Next, we incorporate Redis subscriber listening to the messages in the topic. The subscriber utilizes reactive programming to emit the same message in the sink for the GraphQL controller to consume.

class RedisSubscriber(val valueSink: Many<String>) {
        fun handleMessage(value: String) {

The final piece of the puzzle is the GraphQL subscription; we will create the GraphQL controller and link it with the valueFlux bean to receive the messages published by the Redis publisher and emitted in the sink by the Redis subscriber.

The GraphQL schema file has a type declared for the subscription, that outputs string values.

type Subscription {
    topicReads: String

The subscription resolver uses the valueFlux bean to output messages emitted by the Redis subscriber, to the client.

class GraphQlController(val valueFlux: Flux<String>) : GraphQLSubscriptionResolver {

    fun topicReads(): Publisher<String> {
        return { "The counter now sits at $it" }

If the server has started on port 8080, then the GraphQL subscription can be run locally on http://localhost:8080/graphql by providing the following body:

subscription topicReads {

Once all the components have been wired successfully, then the output should look like this:

data: {"data":{"topicReads":"The counter now sits at 5"}}

data: {"data":{"topicReads":"The counter now sits at 10"}}

data: {"data":{"topicReads":"The counter now sits at 15"}}

data: {"data":{"topicReads":"The counter now sits at 20"}}

data: {"data":{"topicReads":"The counter now sits at 25"}}

data: {"data":{"topicReads":"The counter now sits at 30"}}


Testing the setup

Finally, we can test out the entire integration as a Spring Boot test. In this example, to facilitate the testing of GraphQL subscriptions, we will use the GraphQLTestSubscription from the GraphQL kickstart library. This enables us to start and wait for the subscription outputs and then stop the subscription.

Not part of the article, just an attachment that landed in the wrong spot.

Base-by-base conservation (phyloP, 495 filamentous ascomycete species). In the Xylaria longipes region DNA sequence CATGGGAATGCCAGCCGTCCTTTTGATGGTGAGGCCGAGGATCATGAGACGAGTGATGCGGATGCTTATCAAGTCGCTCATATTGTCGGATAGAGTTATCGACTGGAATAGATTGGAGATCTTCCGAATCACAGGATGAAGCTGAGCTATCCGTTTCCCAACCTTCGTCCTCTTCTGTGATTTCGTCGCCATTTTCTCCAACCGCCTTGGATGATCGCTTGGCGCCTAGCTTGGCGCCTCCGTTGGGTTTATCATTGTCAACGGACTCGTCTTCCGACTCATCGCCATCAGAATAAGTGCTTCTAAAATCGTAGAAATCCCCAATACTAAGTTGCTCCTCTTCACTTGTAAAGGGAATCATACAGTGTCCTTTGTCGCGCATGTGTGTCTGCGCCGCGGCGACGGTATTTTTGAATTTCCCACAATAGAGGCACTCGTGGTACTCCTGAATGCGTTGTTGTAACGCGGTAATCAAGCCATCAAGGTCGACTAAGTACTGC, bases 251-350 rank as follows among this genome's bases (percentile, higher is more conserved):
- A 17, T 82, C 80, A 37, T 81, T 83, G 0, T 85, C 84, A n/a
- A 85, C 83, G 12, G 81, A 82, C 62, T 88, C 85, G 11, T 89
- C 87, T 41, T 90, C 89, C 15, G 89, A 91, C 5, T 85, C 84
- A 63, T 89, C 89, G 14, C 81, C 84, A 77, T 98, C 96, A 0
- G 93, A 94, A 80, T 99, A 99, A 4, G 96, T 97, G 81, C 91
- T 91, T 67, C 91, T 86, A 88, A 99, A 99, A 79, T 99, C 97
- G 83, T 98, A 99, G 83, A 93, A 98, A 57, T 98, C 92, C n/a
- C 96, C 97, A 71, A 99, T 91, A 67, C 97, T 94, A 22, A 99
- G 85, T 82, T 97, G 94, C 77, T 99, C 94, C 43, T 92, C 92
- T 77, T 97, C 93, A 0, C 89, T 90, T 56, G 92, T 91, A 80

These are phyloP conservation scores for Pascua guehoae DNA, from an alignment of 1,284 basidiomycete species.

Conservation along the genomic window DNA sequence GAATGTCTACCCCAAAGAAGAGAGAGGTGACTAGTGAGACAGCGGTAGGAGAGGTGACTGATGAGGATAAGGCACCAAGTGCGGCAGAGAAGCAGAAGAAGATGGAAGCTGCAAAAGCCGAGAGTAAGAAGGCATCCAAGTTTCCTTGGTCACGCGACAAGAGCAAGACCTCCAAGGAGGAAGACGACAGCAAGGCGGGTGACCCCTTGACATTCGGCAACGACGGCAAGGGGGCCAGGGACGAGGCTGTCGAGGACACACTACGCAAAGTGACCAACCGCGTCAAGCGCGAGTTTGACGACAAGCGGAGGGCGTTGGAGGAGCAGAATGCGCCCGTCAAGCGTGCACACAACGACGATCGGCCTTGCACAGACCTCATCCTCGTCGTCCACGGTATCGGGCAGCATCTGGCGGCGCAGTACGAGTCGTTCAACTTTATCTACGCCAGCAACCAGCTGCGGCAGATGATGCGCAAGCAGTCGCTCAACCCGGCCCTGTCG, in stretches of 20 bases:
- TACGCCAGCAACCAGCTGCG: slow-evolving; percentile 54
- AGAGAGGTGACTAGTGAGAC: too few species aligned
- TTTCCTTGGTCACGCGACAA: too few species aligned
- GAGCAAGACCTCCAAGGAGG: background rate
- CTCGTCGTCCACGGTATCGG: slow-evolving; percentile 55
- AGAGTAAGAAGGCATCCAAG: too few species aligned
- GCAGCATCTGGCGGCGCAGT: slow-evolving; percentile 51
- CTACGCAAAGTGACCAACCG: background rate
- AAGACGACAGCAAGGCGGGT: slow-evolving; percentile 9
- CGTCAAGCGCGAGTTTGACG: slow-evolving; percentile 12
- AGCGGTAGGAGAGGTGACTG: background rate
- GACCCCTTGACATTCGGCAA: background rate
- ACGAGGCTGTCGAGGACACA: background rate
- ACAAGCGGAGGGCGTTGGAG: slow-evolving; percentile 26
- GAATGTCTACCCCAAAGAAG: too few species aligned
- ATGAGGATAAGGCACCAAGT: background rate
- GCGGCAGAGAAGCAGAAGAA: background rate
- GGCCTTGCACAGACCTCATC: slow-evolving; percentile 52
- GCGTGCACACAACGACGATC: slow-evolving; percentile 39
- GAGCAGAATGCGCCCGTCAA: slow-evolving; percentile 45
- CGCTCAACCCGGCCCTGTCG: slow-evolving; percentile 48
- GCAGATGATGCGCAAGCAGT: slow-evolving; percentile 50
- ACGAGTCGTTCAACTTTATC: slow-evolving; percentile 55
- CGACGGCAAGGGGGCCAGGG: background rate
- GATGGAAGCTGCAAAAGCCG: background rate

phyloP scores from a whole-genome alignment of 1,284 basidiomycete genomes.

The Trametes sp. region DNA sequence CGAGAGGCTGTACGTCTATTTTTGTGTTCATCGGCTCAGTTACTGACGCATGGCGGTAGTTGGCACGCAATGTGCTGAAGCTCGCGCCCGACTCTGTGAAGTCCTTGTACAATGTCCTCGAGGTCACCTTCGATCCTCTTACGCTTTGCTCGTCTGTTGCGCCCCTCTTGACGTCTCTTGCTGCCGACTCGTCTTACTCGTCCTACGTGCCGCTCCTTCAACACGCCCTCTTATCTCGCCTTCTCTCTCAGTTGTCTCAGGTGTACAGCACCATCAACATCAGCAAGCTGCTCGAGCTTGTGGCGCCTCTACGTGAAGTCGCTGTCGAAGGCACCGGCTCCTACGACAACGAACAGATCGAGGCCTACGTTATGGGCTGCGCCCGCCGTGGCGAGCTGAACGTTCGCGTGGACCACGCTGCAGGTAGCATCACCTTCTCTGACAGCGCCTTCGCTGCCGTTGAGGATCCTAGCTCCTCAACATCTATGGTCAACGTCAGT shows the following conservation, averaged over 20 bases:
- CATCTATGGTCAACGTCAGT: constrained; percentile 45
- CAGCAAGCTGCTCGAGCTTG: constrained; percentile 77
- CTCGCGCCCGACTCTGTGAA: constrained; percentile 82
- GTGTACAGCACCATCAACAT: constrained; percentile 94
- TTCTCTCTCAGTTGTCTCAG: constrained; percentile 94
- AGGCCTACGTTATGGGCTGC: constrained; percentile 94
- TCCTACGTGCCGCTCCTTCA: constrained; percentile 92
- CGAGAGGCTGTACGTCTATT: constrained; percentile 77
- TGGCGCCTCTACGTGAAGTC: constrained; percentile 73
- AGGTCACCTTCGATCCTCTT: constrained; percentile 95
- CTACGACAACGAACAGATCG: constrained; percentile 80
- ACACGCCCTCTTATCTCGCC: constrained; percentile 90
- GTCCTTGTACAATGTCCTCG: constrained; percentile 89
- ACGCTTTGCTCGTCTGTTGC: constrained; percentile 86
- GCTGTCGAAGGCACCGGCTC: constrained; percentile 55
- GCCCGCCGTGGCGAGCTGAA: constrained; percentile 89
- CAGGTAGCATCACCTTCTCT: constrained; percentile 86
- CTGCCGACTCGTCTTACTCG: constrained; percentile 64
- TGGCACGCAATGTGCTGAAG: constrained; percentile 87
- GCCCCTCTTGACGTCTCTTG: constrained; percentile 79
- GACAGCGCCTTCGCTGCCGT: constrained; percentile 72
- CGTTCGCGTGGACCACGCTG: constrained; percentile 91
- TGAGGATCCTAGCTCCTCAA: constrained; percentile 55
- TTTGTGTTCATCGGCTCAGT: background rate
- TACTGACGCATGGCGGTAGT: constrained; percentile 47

To begin, we should set up the GraphQLTestSubscription by auto-wiring the environment and object mapper.

@SpringBootTest(webEnvironment = SpringBootTest.WebEnvironment.RANDOM_PORT)
class TopicReadSubscriptionTest {

   private lateinit var graphQLTestSubscription: GraphQLTestSubscription
    protected lateinit var environment: Environment
    protected lateinit var objectMapper: ObjectMapper
    fun setUp() {
        graphQLTestSubscription = GraphQLTestSubscription(environment, objectMapper, "subscriptions")

    fun tearDown() {

To write the test, we will start the subscription, pass it the path of the test subscription schema, and wait for 6 seconds, so we will have exactly two outputs from the subscription (the publisher is scheduled to publish every 5 seconds).

Lastly, we will assert that response data contains the expected output from the controller and we have received exactly two of these outputs.

    fun `can receive incremental numbers ` () {
        val graphQLResponses: List<GraphQLResponse> =  graphQLTestSubscription

            .extracting( {response: GraphQLResponse ->
            .containsExactly(tuple("The counter now sits at 5"), tuple("The counter now sits at 10"))


To conclude, using the above steps, we can combine the concepts of GraphQL subscriptions, Project Reactor, and Redis topics into one microservice. The client consuming the GraphQL subscription endpoint will get updates as they will become available in the Redis topic. We hope this article provides you with a starting point to understand and implement reactive programming with various technologies as needed.